All of these types are equivalent. After typechecking your function, however, Elm may choose to overrule your choice of type variables.

```
> import IntroML
> IntroML.choose
<function> : Bool -> a -> a -> a
```

What happens if `choose`

is annotated as follows?

`choose : Bool -> number -> number -> number`

The `choose`

function typechecks with this annotation, but this type is more restrictive than the earlier ones. Remember that `number`

, as discussed earlier, can only be instantiated with the types `Int`

and `Float`

. This special handling of the particular variable `number`

— as opposed to other identifiers — is the way that Elm shoehorns a limited form of type classes into the language. It's a pretty interesting design choice!

While we are on the subject, there is another special purpose type variable called `comparable`

that is used to describe types that are, well, comparable using an ordering relation. See `Basics`

for more info.

```
> (<)
<function> : comparable -> comparable -> Bool
> 1 < 2
True : Bool
> 1 < 2.0
True : Bool
> "a" < "ab"
True : Bool
> (2, 1) < (1, 2)
False : Bool
> (1 // 1) < 2.0
... type mismatch ...
> True < False
... Only ints, floats, chars, strings, lists, and tuples are
comparable. ...
```

Without further ado, lists.

```
> 1::2::3::4::[]
[1,2,3,4] : List number
> [1,2,3,4]
[1,2,3,4] : List number
```

For those keeping score, the list syntax above is part OCaml (`(::)`

for cons rather than `(:)`

) and part Haskell (`,`

to separate elements rather than `;`

).

There's syntactic shorthand for numeric ranges:

```
> [1..6]
[1[1,2,3,4,5,6] : List number
> [1.0..6.0]
[1,2,3,4,5,6] : List Float
```

`String`

s are not lists of `Char`

s like they are in Haskell:

```
> ['a','b','c']
['a','b','c'] : List Char
> "abc"
"abc" : String
> ['a','b','c'] == "abc"
... type mismatch ...
```

Pattern matching to destruct lists; the `\`

character is used to enter a multi-line expression in the REPL:

```
> len xs = case xs of \
| x::xs -> 1 + len xs \
| [] -> 0
<function> : List a -> number
> len [1..3]
3 : number
> len []
0 : number
```

Non-exhaustive patterns result in a (compile-time) type error:

```
> hd xs = case xs of x::_ -> x
... This `case` does not have branches for all possibilities. ...
```

If you really must write a partial function:

```
> unsafe_hd xs = case xs of \
| x::_ -> x \
| [] -> Debug.crash "unsafe_hd: empty list"
<function> : List a -> a
> unsafe_hd [1]
1 : number
> unsafe_hd []
... Error: Ran into a `Debug.crash` ...
```

Using `Debug.crash`

is extremely helpful during development, so that you can typecheck, run, and test your programs before you have finished handling all cases. (Check out the type of `Debug.crash`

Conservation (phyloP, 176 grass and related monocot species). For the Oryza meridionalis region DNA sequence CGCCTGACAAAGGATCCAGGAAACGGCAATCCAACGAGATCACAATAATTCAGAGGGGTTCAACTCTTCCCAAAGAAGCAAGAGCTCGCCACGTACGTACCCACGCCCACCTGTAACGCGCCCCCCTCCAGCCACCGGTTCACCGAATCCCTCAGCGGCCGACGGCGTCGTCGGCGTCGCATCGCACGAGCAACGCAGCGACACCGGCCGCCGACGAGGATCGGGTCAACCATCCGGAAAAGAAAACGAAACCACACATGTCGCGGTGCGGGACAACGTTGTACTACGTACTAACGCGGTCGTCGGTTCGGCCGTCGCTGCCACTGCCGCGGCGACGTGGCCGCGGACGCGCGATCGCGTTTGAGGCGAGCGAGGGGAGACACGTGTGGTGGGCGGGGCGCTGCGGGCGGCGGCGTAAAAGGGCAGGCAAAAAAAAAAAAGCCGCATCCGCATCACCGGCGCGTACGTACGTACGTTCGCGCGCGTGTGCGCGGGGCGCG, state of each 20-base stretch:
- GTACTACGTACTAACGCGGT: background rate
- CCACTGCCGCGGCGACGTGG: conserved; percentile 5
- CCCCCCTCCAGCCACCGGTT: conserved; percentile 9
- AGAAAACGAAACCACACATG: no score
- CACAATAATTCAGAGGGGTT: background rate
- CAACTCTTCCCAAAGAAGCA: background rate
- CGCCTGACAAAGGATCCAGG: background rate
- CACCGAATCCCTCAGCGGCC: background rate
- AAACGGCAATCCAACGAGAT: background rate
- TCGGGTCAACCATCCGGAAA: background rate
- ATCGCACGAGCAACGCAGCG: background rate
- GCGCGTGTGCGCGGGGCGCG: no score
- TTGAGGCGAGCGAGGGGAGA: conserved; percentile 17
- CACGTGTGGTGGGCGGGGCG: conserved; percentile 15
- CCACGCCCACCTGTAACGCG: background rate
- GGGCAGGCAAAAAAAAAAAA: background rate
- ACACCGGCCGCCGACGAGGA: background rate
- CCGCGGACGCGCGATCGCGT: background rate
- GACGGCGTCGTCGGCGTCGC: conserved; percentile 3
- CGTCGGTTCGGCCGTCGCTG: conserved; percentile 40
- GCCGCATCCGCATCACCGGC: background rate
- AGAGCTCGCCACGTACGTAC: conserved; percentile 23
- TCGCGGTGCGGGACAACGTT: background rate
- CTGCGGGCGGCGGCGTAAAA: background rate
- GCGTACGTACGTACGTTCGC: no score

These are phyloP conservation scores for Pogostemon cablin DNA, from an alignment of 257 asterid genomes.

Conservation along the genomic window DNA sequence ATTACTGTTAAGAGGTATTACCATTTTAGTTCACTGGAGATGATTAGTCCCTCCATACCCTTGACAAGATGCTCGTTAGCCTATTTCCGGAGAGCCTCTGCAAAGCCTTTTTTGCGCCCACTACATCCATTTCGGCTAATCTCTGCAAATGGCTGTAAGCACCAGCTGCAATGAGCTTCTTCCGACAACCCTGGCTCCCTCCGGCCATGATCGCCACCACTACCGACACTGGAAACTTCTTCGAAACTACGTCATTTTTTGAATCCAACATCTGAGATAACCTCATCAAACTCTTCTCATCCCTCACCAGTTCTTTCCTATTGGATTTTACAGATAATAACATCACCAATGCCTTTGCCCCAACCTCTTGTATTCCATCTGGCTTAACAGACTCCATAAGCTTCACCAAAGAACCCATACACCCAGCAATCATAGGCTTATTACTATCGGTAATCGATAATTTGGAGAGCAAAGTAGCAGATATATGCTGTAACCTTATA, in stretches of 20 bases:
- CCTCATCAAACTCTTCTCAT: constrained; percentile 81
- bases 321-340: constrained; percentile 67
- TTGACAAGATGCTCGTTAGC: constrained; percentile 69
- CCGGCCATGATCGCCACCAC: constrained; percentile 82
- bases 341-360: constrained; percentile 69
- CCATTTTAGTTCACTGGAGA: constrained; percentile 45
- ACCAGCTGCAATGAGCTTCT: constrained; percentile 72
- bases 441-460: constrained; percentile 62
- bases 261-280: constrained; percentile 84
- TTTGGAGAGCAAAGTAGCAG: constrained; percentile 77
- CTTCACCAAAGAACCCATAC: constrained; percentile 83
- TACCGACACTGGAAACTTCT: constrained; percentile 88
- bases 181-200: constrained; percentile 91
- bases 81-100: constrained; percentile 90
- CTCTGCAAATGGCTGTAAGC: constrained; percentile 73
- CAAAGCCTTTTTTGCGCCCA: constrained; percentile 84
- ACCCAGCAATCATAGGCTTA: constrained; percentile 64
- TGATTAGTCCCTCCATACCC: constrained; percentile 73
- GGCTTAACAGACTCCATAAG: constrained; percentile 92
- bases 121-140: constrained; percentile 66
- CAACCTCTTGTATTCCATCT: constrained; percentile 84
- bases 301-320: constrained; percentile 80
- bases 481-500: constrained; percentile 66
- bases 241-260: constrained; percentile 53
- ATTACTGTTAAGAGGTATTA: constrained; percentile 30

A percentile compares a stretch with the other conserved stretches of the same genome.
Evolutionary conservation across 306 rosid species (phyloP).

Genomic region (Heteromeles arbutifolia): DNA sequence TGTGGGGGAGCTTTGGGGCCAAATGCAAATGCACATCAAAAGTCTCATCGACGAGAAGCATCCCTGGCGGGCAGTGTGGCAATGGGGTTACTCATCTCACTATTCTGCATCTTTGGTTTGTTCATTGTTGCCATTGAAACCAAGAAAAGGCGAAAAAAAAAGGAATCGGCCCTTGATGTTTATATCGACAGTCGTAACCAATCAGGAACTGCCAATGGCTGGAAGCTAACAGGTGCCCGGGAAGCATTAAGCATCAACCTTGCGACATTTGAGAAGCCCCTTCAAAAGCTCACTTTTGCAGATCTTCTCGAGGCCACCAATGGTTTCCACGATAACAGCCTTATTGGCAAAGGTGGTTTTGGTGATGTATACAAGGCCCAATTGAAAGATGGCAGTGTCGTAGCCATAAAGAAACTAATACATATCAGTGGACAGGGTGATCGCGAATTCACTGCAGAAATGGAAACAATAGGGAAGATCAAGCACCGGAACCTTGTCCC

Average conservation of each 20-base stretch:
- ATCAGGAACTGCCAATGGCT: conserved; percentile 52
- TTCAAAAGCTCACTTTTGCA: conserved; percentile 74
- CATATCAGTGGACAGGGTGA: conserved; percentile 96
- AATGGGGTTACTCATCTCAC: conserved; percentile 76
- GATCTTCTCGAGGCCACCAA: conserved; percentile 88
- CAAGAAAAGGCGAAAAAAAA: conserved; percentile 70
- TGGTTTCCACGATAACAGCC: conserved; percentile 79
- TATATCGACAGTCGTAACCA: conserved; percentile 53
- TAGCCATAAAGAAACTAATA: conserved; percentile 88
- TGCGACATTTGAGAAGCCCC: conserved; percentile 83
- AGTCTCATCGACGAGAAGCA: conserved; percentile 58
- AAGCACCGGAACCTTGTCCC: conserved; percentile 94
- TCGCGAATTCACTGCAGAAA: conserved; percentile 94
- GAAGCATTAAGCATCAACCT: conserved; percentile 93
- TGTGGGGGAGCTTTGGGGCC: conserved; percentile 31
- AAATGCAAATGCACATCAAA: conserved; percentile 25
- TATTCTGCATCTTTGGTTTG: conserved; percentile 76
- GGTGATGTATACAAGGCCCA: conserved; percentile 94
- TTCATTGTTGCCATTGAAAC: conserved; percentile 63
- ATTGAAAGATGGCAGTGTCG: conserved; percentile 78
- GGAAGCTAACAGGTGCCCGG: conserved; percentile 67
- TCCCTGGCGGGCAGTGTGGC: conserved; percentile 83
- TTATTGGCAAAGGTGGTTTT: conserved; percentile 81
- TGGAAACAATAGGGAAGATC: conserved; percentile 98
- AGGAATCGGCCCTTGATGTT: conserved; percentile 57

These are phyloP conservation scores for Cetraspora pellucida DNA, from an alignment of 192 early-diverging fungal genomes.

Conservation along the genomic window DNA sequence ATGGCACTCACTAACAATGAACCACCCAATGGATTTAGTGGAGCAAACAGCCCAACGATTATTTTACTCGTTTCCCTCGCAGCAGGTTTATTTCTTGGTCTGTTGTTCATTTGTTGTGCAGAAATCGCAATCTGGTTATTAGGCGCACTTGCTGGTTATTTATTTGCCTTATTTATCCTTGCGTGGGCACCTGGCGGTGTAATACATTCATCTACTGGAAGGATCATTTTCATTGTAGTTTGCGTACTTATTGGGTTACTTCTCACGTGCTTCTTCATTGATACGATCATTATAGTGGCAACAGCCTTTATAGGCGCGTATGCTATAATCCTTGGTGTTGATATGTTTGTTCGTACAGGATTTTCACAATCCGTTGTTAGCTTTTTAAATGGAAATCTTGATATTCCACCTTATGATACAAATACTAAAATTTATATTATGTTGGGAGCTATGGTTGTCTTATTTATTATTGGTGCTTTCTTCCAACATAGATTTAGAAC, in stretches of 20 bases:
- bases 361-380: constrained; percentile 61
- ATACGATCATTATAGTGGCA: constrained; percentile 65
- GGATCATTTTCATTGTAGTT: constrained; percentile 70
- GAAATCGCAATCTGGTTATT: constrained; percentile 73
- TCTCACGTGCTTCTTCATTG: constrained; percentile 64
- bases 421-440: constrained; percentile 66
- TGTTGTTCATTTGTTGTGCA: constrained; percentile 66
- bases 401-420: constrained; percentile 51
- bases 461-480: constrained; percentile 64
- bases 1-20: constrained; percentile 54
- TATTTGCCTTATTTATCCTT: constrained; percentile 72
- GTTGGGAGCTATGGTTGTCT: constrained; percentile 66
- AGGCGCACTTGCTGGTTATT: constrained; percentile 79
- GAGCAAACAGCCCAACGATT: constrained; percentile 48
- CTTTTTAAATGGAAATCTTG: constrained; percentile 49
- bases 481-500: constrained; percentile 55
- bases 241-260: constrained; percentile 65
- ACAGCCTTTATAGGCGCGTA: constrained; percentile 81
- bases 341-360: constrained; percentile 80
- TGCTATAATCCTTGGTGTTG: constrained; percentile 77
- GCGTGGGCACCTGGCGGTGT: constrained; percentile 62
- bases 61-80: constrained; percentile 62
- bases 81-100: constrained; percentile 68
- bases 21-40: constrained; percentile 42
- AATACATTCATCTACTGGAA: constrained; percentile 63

.)

Elm also statically rejects programs with a *redundant* pattern, which will never match at run-time because previous patterns subsume it:

```
> len xs = case xs of \
| _::xs -> 1 + len xs \
| [] -> 0 \
| [] -> 9999
... REDUNDANT PATTERN ...
```

The classics:

```
> List.filter
<function> : (a -> Bool) -> List a -> List a
> List.filter (\x -> x `rem` 2 == 0) [1..10]
[2,4,6,8,10] : List Int
> List.map
<function> : (a -> b) -> List a -> List b
> List.map (\x -> x ^ 2) [1..10]
[1,4,9,16,25,36,49,64,81,100] : List number
> List.foldr
<function> : (a -> b -> b) -> b -> List a -> b
> List.foldl
<function> : (a -> b -> b) -> b -> List a -> b
```

A quick refresher on how folding from the right and left differ:

```
List.foldr f init [e1, e2, e3]
=== f e1 (f e2 (f e3 init))
=== init |> f e3 |> f e2 |> f e1
List.foldl f init [e1, e2, e3]
=== f e3 (f e2 (f e1 init))
=== init |> f e1 |> f e2 |> f e3
```

Thus:

```
> List.foldr (\x acc -> x :: acc) [] [1..10]
[1,2,3,4,5,6,7,8,9,10] : List number
> List.foldl (\x acc -> x :: acc) [] [1..10]
[10,9,8,7,6,5,4,3,2,1] : List number
```

For any (well-typed) function expression `e`

, the function `(\x -> e x)`

is said to be *eta-equivalent* to `e`

. The verbose version is said to be *eta-expanded* whereas the latter is *eta-contracted*.

The following emphasizes that the lambda used in the last call to `List.foldl`

above is eta-expanded:

```
> (::)
<function> : a -> List a -> List a
> List.foldl (\x acc -> (::) x acc) [] [1..10]
[10,9,8,7,6,5,4,3,2,1] : List number
```

The eta-reduced version is nicer:

```
> List.foldl (::) [] [1..10]
[10,9,8,7,6,5,4,3,2,1] : List number
```

Lists are a built-in *inductive, algebraic datatype*. You can define your own datatypes (or union types or "disjoint sums" or "sums-of-products"). Each type constructor is defined with one or more data constructors, each of which is defined to "hold" zero or more values.

```
> type Diet = Herb | Carn | Omni | Other String
> Carn
Carn : Repl.Diet
> Omni
Omni : Repl.Diet
> Other "Lactose Intolerant"
Other ("Lactose Intolerant") : Repl.Diet
```

Non-nullary data constructors are themselves functions:

```
> Other
<function> : String -> Repl.Diet
```

Use datatypes to simulate "heterogeneous" lists of values:

```
> diets = [Herb, Herb, Omni, Other "Vegan", Carn]
[Herb,Herb,Omni,Other "Vegan",Carn] : List Repl.Diet
```